Shame on the Democrats for not being able to put up a strong candidate to BEAT Trump. I mean, really… losing to Trump says loads about his opponent, too.

                  • Headless Unicorn Guy says:

                    But nothing and nobody could be allowed to get between Cersei Lannister and the Iron Throne.

                    • Lol. True, so true. The crown was already snuggly on her head when… “What the–?”

                    • Headless Unicorn Guy says:

                      Remember her 2008 outburst (carefully scrubbed from all media) when Obama cinched the nomination?

                  • Headless Unicorn Guy says:

                    Bingo. I found it increasingly “train wreck-incredible” each and every primary that Trump won.

                    Because every other candidate sounded like every word out of their mouth was written in advance by attorneys and spinmeisters, vetted through focus groups and polls, and rewordgitated off a teleprompter.

                    in contrast, both Trump and Sanders came across as Plain, Direct, and Blunt. (Though Trump was a lot more blunt to the point of crude.) And that counted for a LOT.

          • “Do you really think the dreaded evangelicals voted for Trump on one issue?”

            Many that I have talked with DID. If I had a quarter for every time I’ve heard, “At least he’s not a baby killer like Killery…”

          • Your issues all factor in but for the hard core evangelical voters I get to interact with it all came down to “a Clinton win would destroy the county.” But the kicker was to make it normal to elect DT they also now talk about he is God’s choice to lead our country into a moral new future were America is running the world again.

            There is no conversation with them. At all. And some are relatives. I thought most of the talk about families splitting up was fringe. No longer. The vile comments made by some of my extended family towards those are are not pure DT followers (and “committed Christians) is splitting up extended families. Fact are not allowed in these conversations. Either they are “lies” or just “pat you poor thing on the head as you really don’t understand”.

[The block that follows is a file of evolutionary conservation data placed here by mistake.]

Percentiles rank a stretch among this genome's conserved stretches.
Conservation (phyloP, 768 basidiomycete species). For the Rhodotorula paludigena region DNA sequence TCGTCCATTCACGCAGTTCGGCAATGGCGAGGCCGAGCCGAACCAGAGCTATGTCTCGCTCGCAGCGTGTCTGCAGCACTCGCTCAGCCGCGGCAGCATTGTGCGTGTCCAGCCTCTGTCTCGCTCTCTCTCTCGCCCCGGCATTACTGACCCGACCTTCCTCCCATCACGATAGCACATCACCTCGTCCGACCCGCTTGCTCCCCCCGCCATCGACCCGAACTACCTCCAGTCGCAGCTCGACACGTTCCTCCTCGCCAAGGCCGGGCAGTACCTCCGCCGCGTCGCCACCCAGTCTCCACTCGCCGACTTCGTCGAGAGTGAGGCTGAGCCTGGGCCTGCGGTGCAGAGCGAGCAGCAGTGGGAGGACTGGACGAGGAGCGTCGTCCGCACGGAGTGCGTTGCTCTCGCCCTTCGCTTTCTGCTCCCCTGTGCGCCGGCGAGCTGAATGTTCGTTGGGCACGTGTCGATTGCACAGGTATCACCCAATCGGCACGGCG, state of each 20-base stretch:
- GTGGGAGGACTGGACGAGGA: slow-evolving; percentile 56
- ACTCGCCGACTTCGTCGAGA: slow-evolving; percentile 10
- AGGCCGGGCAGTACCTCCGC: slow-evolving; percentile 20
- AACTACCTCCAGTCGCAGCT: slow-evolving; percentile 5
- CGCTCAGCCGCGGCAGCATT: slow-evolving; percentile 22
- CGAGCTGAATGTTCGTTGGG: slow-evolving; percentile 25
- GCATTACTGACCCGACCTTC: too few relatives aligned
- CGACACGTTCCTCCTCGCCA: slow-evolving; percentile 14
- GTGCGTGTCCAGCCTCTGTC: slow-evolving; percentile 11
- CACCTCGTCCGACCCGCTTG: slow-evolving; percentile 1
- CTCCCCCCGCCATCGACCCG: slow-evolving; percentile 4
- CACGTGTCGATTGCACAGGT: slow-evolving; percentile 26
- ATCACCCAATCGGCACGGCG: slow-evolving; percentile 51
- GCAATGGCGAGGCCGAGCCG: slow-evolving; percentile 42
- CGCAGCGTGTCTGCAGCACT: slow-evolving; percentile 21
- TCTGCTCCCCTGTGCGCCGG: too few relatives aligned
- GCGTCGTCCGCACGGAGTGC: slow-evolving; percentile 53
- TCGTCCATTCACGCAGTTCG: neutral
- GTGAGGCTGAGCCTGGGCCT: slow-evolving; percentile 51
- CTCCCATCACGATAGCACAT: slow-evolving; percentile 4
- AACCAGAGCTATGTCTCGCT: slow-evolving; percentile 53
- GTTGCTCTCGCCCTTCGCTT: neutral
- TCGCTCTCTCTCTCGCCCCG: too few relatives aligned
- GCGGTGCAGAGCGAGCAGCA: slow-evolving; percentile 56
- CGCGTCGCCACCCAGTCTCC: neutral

• Headless Unicorn Guy says:

              Your issues all factor in but for the hard core evangelical voters I get to interact with it all came down to “a Clinton win would destroy the county.”

              Like I said above, both parties ended up nominating their WORST Possible Candidate.

              There is no conversation with them. At all. And some are relatives. I thought most of the talk about families splitting up was fringe. No longer. The vile comments made by some of my extended family towards those are are not pure DT followers (and “committed Christians) is splitting up extended families.

              Two words: TRUE BELIEVERS.

              Fact are not allowed in these conversations. Either they are “lies” or just “pat you poor thing on the head as you really don’t understand”.

              Know where I encountered this before, Word for Word?
              Social Justice Activists in the Reagan years, delivered to someone who had escaped from Comrade Fidel’s Perfect Paradise.

    • Headless Unicorn Guy says:

      When I filter out all the argy-bargy about immigration, economics, Fundy fear mongering about God’s Chosen Nation™ going to hell because of loss of school prayer and abortion…

      Don’t forget the Third Person of the New Trinity: “HOMOSEXUALITY! HOMOSEXUALITY! HOMOSEXUALITY!”

      • Adam Tauno Williams says:

        Yes, that list is notably absent two key ingredients: abortion [aka pro-life-until-born] and homophobia.

        • Headless Unicorn Guy says:

          Problem is, Christian Leaders(TM) are SO Predictable.

          You’d think if they had a direct line to God, God would do something original and surprising once in a while.

          • Since their view of God mirrors their agenda, that would require them to be original and surprisimg.

            • Headless Unicorn Guy says:

              That Rabbi from Nazareth pulled it off — always doing the unexpected.

              Even his parables had more 180 twist endings than a Shymalan movie marathon.

    • The two party system stinks, yes. Choices are limited. Coke or Pepsi?

      • Headless Unicorn Guy says:

        Cersei Lannister or Benito Mussolini?

      • Robert F says:

        The only thing worse than the two party system is the one party system, and when one party dominates all three branches of our government, we are closer than is good to a one party system.

        • Which is what happens when you remove campaign finance limits and declare wealthy corporations “persons” with free speech rights.

          “unless you’re over 60, you weren’t promised flying cars. You were promised an oppressive cyberpunk dystopia. Here you go.” – Kyle Marquis

          • Robert F says:

            I was promised Blade Runner. We are quickly acquiring the poisoned atmosphere and environment, but where are the flying cars?

            • Burro (Mule) says:

              The same place the pretty young Japanese women went, disappearing over the event horizon of a mistaken extrapolation.

              • Truth be told, I want flying cars even less than I want driverless cars. I would, however, like to make my way to the event horizon, if it’s somewhere over the rainbow.

          • Exactly Eeyore.

        • john barry says: